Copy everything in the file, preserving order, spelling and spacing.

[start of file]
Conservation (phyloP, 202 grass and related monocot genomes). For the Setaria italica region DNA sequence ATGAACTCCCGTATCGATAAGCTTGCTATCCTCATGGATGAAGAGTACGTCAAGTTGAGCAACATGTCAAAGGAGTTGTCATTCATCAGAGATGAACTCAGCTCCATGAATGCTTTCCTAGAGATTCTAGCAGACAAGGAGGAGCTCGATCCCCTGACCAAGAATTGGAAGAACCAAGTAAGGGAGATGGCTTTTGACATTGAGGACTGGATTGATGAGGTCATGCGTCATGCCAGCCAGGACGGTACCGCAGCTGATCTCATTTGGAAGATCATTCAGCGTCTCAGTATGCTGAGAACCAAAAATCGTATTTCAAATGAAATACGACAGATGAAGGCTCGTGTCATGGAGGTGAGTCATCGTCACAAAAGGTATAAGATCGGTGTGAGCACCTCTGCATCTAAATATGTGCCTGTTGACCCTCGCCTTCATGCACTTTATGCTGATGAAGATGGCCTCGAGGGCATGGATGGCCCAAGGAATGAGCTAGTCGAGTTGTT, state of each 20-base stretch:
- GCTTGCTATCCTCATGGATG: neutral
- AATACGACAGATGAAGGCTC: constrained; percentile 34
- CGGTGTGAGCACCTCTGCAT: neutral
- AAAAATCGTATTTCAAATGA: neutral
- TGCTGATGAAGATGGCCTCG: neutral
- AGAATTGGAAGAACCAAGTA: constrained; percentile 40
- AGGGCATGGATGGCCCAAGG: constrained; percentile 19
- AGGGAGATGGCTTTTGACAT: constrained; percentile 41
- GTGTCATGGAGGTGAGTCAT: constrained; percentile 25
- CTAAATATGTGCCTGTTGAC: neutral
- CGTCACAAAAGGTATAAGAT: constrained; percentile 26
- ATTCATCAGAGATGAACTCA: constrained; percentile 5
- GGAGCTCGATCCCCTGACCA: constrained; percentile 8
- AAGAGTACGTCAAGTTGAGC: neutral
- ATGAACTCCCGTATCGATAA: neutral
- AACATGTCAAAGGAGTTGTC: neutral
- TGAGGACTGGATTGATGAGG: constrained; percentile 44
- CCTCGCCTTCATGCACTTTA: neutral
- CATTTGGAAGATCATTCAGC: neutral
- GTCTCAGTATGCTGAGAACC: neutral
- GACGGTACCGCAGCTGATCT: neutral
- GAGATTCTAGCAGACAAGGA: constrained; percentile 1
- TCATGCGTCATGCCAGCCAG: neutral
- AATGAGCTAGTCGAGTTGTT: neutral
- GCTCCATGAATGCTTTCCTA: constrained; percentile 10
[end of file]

Conservation (phyloP, 202 grass and related monocot genomes). For the Setaria italica region DNA sequence ATGAACTCCCGTATCGATAAGCTTGCTATCCTCATGGATGAAGAGTACGTCAAGTTGAGCAACATGTCAAAGGAGTTGTCATTCATCAGAGATGAACTCAGCTCCATGAATGCTTTCCTAGAGATTCTAGCAGACAAGGAGGAGCTCGATCCCCTGACCAAGAATTGGAAGAACCAAGTAAGGGAGATGGCTTTTGACATTGAGGACTGGATTGATGAGGTCATGCGTCATGCCAGCCAGGACGGTACCGCAGCTGATCTCATTTGGAAGATCATTCAGCGTCTCAGTATGCTGAGAACCAAAAATCGTATTTCAAATGAAATACGACAGATGAAGGCTCGTGTCATGGAGGTGAGTCATCGTCACAAAAGGTATAAGATCGGTGTGAGCACCTCTGCATCTAAATATGTGCCTGTTGACCCTCGCCTTCATGCACTTTATGCTGATGAAGATGGCCTCGAGGGCATGGATGGCCCAAGGAATGAGCTAGTCGAGTTGTT, state of each 20-base stretch:
- GCTTGCTATCCTCATGGATG: neutral
- AATACGACAGATGAAGGCTC: constrained; percentile 34
- CGGTGTGAGCACCTCTGCAT: neutral
- AAAAATCGTATTTCAAATGA: neutral
- TGCTGATGAAGATGGCCTCG: neutral
- AGAATTGGAAGAACCAAGTA: constrained; percentile 40
- AGGGCATGGATGGCCCAAGG: constrained; percentile 19
- AGGGAGATGGCTTTTGACAT: constrained; percentile 41
- GTGTCATGGAGGTGAGTCAT: constrained; percentile 25
- CTAAATATGTGCCTGTTGAC: neutral
- CGTCACAAAAGGTATAAGAT: constrained; percentile 26
- ATTCATCAGAGATGAACTCA: constrained; percentile 5
- GGAGCTCGATCCCCTGACCA: constrained; percentile 8
- AAGAGTACGTCAAGTTGAGC: neutral
- ATGAACTCCCGTATCGATAA: neutral
- AACATGTCAAAGGAGTTGTC: neutral
- TGAGGACTGGATTGATGAGG: constrained; percentile 44
- CCTCGCCTTCATGCACTTTA: neutral
- CATTTGGAAGATCATTCAGC: neutral
- GTCTCAGTATGCTGAGAACC: neutral
- GACGGTACCGCAGCTGATCT: neutral
- GAGATTCTAGCAGACAAGGA: constrained; percentile 1
- TCATGCGTCATGCCAGCCAG: neutral
- AATGAGCTAGTCGAGTTGTT: neutral
- GCTCCATGAATGCTTTCCTA: constrained; percentile 10